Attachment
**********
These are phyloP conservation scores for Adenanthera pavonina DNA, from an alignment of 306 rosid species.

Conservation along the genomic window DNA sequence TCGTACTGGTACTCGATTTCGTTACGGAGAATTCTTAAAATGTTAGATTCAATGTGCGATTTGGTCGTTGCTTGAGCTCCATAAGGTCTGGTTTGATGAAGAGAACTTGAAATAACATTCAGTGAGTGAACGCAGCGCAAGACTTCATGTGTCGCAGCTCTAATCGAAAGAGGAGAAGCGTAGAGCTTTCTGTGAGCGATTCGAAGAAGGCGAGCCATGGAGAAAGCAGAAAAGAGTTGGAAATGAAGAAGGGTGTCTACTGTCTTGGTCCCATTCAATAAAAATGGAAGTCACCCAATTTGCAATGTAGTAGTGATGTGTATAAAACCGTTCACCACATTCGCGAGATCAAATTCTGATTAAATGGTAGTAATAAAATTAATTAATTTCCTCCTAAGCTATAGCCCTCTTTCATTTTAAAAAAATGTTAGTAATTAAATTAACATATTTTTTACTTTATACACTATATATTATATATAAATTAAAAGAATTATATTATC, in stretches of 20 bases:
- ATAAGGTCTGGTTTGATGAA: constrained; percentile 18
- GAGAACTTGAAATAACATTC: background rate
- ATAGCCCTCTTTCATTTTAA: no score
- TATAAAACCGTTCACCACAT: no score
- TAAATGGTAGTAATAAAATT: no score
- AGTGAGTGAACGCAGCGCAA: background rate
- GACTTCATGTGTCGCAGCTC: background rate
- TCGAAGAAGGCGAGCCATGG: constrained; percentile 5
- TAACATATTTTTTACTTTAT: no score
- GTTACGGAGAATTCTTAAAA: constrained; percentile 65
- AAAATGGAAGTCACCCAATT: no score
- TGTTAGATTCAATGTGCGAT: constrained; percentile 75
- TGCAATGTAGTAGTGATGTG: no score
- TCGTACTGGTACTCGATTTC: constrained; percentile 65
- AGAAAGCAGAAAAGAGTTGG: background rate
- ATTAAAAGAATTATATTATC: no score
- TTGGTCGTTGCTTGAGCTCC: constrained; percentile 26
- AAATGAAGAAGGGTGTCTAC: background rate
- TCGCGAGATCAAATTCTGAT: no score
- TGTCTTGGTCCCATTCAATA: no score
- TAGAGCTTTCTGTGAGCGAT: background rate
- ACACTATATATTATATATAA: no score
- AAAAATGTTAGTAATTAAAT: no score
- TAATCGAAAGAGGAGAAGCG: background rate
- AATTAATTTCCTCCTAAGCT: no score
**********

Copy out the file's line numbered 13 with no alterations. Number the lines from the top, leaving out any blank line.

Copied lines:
- AAAATGGAAGTCACCCAATT: no score